Kia ora all our lovely bee supporters!
Well as you all know it was another drought in the Waikato and something that is not really expected twice in a row so we all got a bit of a fright.
The bees coped pretty well, loved it to start with, as the plants all flowered profusely and the days were long and light, but towards the end even our bees had had enough and were desperately short of water in some areas – you may have seen us carrying buckets of water to our sites. It was quite something to see as you don’t usually think of bees as being thirsty!
We again went up North – this time we decided to bring the bees home after we had harvested the honey and not leave them over the winter months. While it is a fabulous place to go in the summer there is very little food for the bees over the winter and it’s a long, long, long way to go to check on them. ( Eight and a half hours from here ) Thank you to the farmers up there who kept an eye on them for us, we will be back up there in September. Also brilliant that the trees have been cut down as the undergrowth coming away now will be great spring tucker for them.
We also went down south with our bees and tried out a couple of new sites – one in particular – yours - Anna - I thought was going to be a very expensive thistle honey exercise (as compared to manuka ) turned out not to be true and pleasantly surprised us! So we will be back! Also well done with standing the hive up again! Crickey!
Went to pollination as well – and when we went to pick the hives up – one lot had been bowled over by what looked like a branch being dragged along behind a spray tank – not a good look and not very happy – as these hives had to come home and be podgyed up again before we shifted them down the line.
All in all we have had a pretty good season. Once again, thank you to those of you who have planted trees for the bees, rung me if they have fallen over and just kept an eye out for our hives. We also had one brave farmer put on a suit and come and harvest the honey off his farms hives – amazing and a great help – thanks Matt!
This year 100+ hives were stolen in our area just before manuka season – thankfully none were mine this time – so your help is really appreciated. ( If you do see anyone that looks suspicious by our hives, please take their registration number and ring me )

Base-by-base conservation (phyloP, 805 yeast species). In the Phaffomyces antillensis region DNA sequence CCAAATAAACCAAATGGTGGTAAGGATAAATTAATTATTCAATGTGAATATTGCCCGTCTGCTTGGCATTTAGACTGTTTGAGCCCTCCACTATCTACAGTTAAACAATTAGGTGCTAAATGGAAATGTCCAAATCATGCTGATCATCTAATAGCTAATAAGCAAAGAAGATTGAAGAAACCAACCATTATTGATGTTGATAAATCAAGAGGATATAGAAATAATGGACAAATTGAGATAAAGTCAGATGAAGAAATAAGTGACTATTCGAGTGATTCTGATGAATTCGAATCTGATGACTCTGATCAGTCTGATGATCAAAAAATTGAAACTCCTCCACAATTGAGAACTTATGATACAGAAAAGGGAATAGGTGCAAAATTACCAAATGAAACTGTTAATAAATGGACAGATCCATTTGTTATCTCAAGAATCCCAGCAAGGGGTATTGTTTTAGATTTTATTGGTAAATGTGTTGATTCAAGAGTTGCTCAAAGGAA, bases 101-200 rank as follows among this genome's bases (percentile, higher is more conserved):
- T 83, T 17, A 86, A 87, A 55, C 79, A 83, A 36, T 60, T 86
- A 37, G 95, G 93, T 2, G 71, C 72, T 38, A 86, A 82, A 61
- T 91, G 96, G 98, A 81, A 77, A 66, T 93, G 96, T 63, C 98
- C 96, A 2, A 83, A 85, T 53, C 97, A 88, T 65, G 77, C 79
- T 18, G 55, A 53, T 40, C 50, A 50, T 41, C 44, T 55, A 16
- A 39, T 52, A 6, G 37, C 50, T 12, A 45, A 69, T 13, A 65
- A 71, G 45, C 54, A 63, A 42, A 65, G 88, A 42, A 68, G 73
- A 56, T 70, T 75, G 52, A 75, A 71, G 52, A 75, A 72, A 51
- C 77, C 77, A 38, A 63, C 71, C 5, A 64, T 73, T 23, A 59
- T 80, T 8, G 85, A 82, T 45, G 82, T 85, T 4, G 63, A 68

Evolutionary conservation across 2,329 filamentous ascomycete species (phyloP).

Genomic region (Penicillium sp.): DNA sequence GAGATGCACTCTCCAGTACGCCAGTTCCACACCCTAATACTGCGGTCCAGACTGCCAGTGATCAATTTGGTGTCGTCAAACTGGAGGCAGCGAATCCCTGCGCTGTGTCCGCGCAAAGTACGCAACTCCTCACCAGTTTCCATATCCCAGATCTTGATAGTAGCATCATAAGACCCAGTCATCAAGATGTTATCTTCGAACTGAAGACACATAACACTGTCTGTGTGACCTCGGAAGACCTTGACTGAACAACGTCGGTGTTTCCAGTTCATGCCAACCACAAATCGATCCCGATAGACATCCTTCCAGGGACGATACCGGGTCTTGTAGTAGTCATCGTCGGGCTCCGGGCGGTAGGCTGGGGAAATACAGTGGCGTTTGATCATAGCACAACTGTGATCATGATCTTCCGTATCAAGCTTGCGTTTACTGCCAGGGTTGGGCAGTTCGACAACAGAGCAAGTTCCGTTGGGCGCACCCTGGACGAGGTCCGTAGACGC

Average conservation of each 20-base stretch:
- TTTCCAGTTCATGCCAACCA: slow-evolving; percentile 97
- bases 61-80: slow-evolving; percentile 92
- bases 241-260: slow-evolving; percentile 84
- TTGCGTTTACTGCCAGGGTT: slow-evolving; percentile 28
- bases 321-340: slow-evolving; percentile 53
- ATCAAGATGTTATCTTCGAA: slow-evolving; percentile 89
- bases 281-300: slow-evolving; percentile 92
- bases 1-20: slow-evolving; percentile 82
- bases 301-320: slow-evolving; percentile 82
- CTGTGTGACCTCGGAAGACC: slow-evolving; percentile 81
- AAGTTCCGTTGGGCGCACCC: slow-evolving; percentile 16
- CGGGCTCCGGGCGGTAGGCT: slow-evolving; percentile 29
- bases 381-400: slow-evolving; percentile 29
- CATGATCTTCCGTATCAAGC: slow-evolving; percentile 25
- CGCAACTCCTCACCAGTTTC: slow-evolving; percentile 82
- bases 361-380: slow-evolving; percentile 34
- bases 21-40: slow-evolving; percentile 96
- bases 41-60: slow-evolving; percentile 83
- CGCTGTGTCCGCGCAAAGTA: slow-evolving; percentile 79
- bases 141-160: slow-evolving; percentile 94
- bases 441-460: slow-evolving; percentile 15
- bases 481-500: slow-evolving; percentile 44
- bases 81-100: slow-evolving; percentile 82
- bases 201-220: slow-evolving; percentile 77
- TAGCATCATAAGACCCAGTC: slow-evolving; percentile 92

This is our 6th season and we have considerably more hives than the first 100 we started off with. It was becoming a bit much trying to look after them all, so we have welcomed to our team Steve Ryan – who has been a beekeeper since he was 17 – he knows all the little tricks of the trade and masses of bee stuff that would take me years to learn. He also was the guy who taught me so it is really special he has come on board with us. If you see a guy with a scruffy beard ( sorry, Steve!! ) tending our bees don’t shoot – it will be him!
We have this year also got our act together and had a logo designed. We are starting to sell our honey in cafes and need to be a tad more professional than a hand written sign. What do you think?
Another wee enterprise I have been involved in is designing some bee jewellery with my friend Chele Clarkin. Geoff Taylor a very well-known and talented jeweller from Cambridge has made the designs a reality and they are pretty neat! Have a look on their website: www.thecambridgecollection.co.nz Look under the 'Bee Mine' collection.
I have also started a bee school – mainly because I have had so many people ask me if they can come out with me and learn about the bees. As you can imagine “learning” takes more than two minutes and while I love sharing my knowledge it takes time and I was getting behind in all my other mahi, so I advertised a couple of 1 day workshops. These were pretty successful and good fun, so we have decided to hold a day for you guys. The day will cover:
- Whats in a hive
- Finding the queen. You will have a hive to practice on.
- Bee nutrition, what bees love and need to eat, planting trees for bees info .
- Where is the best place to put bees on your farm, why? And what do they for you?
- General discussion and questions.
I am thinking a 10 – 3pm day ( time-wise ) and a Friday- August 30th - Coffee/morning tea and lunch provided.
If you are interested, ring and book a place. If I am not at home just leave me a message. Also if you have anything specific you would like to know or do please let me know .
This season we have given you a pot of Parawera Paddock honey ( in the square pot ) and a pot of rewarewa. The rewarewa went ballistic this year – no-one had seen it flower so well for years – so we made a special effort and harvested some before the main harvest. Tommy and I took the boxes off – it was about 29 degrees ( from your farm Scott & Jodie )– we came home at 1ish and both nearly died from the heat! But it was worth it!
Hope you think so!
Barbx, John & Steve